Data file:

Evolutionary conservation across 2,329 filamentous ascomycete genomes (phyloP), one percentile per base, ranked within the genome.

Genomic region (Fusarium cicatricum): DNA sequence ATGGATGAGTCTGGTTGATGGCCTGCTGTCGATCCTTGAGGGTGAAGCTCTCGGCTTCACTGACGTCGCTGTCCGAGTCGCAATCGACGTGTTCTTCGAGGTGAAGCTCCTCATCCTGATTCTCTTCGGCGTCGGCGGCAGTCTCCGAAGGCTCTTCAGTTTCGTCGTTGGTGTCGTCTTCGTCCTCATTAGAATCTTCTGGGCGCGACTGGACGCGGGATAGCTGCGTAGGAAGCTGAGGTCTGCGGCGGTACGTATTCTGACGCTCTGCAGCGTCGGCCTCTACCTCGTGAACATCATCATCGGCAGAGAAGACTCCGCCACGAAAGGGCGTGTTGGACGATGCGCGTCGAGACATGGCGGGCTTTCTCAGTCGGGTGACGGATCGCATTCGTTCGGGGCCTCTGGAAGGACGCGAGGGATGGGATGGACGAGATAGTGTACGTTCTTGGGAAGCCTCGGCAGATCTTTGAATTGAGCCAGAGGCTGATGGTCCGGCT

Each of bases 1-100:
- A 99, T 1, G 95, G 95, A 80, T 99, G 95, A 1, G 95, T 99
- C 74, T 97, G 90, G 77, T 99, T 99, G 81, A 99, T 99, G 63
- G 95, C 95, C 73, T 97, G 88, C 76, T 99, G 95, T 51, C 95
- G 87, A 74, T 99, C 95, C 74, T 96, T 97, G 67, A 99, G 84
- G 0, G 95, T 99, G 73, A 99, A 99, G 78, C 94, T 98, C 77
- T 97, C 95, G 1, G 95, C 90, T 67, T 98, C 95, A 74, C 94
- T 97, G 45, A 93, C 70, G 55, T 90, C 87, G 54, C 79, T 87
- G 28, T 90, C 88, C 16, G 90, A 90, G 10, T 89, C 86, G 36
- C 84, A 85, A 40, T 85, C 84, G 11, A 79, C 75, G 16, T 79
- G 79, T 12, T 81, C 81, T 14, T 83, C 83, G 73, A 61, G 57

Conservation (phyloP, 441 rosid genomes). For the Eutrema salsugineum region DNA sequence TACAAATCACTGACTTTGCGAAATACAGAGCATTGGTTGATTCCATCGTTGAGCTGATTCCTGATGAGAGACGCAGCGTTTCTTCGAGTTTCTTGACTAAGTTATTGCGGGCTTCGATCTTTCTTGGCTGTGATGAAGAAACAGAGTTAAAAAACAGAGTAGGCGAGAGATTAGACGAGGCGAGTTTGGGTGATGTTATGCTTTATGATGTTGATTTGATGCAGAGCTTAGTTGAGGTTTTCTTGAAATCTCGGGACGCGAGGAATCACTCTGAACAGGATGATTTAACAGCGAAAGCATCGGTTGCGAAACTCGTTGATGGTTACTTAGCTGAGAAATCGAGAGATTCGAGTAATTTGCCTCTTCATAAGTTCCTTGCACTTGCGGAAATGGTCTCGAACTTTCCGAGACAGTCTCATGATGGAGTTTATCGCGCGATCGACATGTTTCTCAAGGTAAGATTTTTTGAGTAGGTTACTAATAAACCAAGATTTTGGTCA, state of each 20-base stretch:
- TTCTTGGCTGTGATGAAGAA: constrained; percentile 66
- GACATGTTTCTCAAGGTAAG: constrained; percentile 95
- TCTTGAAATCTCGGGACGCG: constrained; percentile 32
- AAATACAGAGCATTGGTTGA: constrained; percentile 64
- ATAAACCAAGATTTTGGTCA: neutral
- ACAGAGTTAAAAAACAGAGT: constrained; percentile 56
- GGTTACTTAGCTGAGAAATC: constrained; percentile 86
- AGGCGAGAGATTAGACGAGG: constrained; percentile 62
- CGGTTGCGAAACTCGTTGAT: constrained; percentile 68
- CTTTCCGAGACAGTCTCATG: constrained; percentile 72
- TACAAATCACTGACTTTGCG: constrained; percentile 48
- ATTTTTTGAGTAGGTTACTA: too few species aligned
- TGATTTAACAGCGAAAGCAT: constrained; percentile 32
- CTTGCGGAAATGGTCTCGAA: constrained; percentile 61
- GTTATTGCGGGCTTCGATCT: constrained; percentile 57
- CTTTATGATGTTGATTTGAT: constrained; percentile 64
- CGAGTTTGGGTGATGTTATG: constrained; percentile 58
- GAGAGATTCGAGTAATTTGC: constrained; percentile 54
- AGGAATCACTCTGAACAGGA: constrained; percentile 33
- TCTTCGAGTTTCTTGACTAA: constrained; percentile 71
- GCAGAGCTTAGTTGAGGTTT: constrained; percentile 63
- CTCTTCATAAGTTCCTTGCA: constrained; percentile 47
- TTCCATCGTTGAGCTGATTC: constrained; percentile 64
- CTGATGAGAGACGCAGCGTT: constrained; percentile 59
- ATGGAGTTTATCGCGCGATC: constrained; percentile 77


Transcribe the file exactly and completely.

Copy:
Evolutionary conservation across 2,329 filamentous ascomycete genomes (phyloP), one percentile per base, ranked within the genome.

Genomic region (Fusarium cicatricum): DNA sequence ATGGATGAGTCTGGTTGATGGCCTGCTGTCGATCCTTGAGGGTGAAGCTCTCGGCTTCACTGACGTCGCTGTCCGAGTCGCAATCGACGTGTTCTTCGAGGTGAAGCTCCTCATCCTGATTCTCTTCGGCGTCGGCGGCAGTCTCCGAAGGCTCTTCAGTTTCGTCGTTGGTGTCGTCTTCGTCCTCATTAGAATCTTCTGGGCGCGACTGGACGCGGGATAGCTGCGTAGGAAGCTGAGGTCTGCGGCGGTACGTATTCTGACGCTCTGCAGCGTCGGCCTCTACCTCGTGAACATCATCATCGGCAGAGAAGACTCCGCCACGAAAGGGCGTGTTGGACGATGCGCGTCGAGACATGGCGGGCTTTCTCAGTCGGGTGACGGATCGCATTCGTTCGGGGCCTCTGGAAGGACGCGAGGGATGGGATGGACGAGATAGTGTACGTTCTTGGGAAGCCTCGGCAGATCTTTGAATTGAGCCAGAGGCTGATGGTCCGGCT

Each of bases 1-100:
- A 99, T 1, G 95, G 95, A 80, T 99, G 95, A 1, G 95, T 99
- C 74, T 97, G 90, G 77, T 99, T 99, G 81, A 99, T 99, G 63
- G 95, C 95, C 73, T 97, G 88, C 76, T 99, G 95, T 51, C 95
- G 87, A 74, T 99, C 95, C 74, T 96, T 97, G 67, A 99, G 84
- G 0, G 95, T 99, G 73, A 99, A 99, G 78, C 94, T 98, C 77
- T 97, C 95, G 1, G 95, C 90, T 67, T 98, C 95, A 74, C 94
- T 97, G 45, A 93, C 70, G 55, T 90, C 87, G 54, C 79, T 87
- G 28, T 90, C 88, C 16, G 90, A 90, G 10, T 89, C 86, G 36
- C 84, A 85, A 40, T 85, C 84, G 11, A 79, C 75, G 16, T 79
- G 79, T 12, T 81, C 81, T 14, T 83, C 83, G 73, A 61, G 57

Conservation (phyloP, 441 rosid genomes). For the Eutrema salsugineum region DNA sequence TACAAATCACTGACTTTGCGAAATACAGAGCATTGGTTGATTCCATCGTTGAGCTGATTCCTGATGAGAGACGCAGCGTTTCTTCGAGTTTCTTGACTAAGTTATTGCGGGCTTCGATCTTTCTTGGCTGTGATGAAGAAACAGAGTTAAAAAACAGAGTAGGCGAGAGATTAGACGAGGCGAGTTTGGGTGATGTTATGCTTTATGATGTTGATTTGATGCAGAGCTTAGTTGAGGTTTTCTTGAAATCTCGGGACGCGAGGAATCACTCTGAACAGGATGATTTAACAGCGAAAGCATCGGTTGCGAAACTCGTTGATGGTTACTTAGCTGAGAAATCGAGAGATTCGAGTAATTTGCCTCTTCATAAGTTCCTTGCACTTGCGGAAATGGTCTCGAACTTTCCGAGACAGTCTCATGATGGAGTTTATCGCGCGATCGACATGTTTCTCAAGGTAAGATTTTTTGAGTAGGTTACTAATAAACCAAGATTTTGGTCA, state of each 20-base stretch:
- TTCTTGGCTGTGATGAAGAA: constrained; percentile 66
- GACATGTTTCTCAAGGTAAG: constrained; percentile 95
- TCTTGAAATCTCGGGACGCG: constrained; percentile 32
- AAATACAGAGCATTGGTTGA: constrained; percentile 64
- ATAAACCAAGATTTTGGTCA: neutral
- ACAGAGTTAAAAAACAGAGT: constrained; percentile 56
- GGTTACTTAGCTGAGAAATC: constrained; percentile 86
- AGGCGAGAGATTAGACGAGG: constrained; percentile 62
- CGGTTGCGAAACTCGTTGAT: constrained; percentile 68
- CTTTCCGAGACAGTCTCATG: constrained; percentile 72
- TACAAATCACTGACTTTGCG: constrained; percentile 48
- ATTTTTTGAGTAGGTTACTA: too few species aligned
- TGATTTAACAGCGAAAGCAT: constrained; percentile 32
- CTTGCGGAAATGGTCTCGAA: constrained; percentile 61
- GTTATTGCGGGCTTCGATCT: constrained; percentile 57
- CTTTATGATGTTGATTTGAT: constrained; percentile 64
- CGAGTTTGGGTGATGTTATG: constrained; percentile 58
- GAGAGATTCGAGTAATTTGC: constrained; percentile 54
- AGGAATCACTCTGAACAGGA: constrained; percentile 33
- TCTTCGAGTTTCTTGACTAA: constrained; percentile 71
- GCAGAGCTTAGTTGAGGTTT: constrained; percentile 63
- CTCTTCATAAGTTCCTTGCA: constrained; percentile 47
- TTCCATCGTTGAGCTGATTC: constrained; percentile 64
- CTGATGAGAGACGCAGCGTT: constrained; percentile 59
- ATGGAGTTTATCGCGCGATC: constrained; percentile 77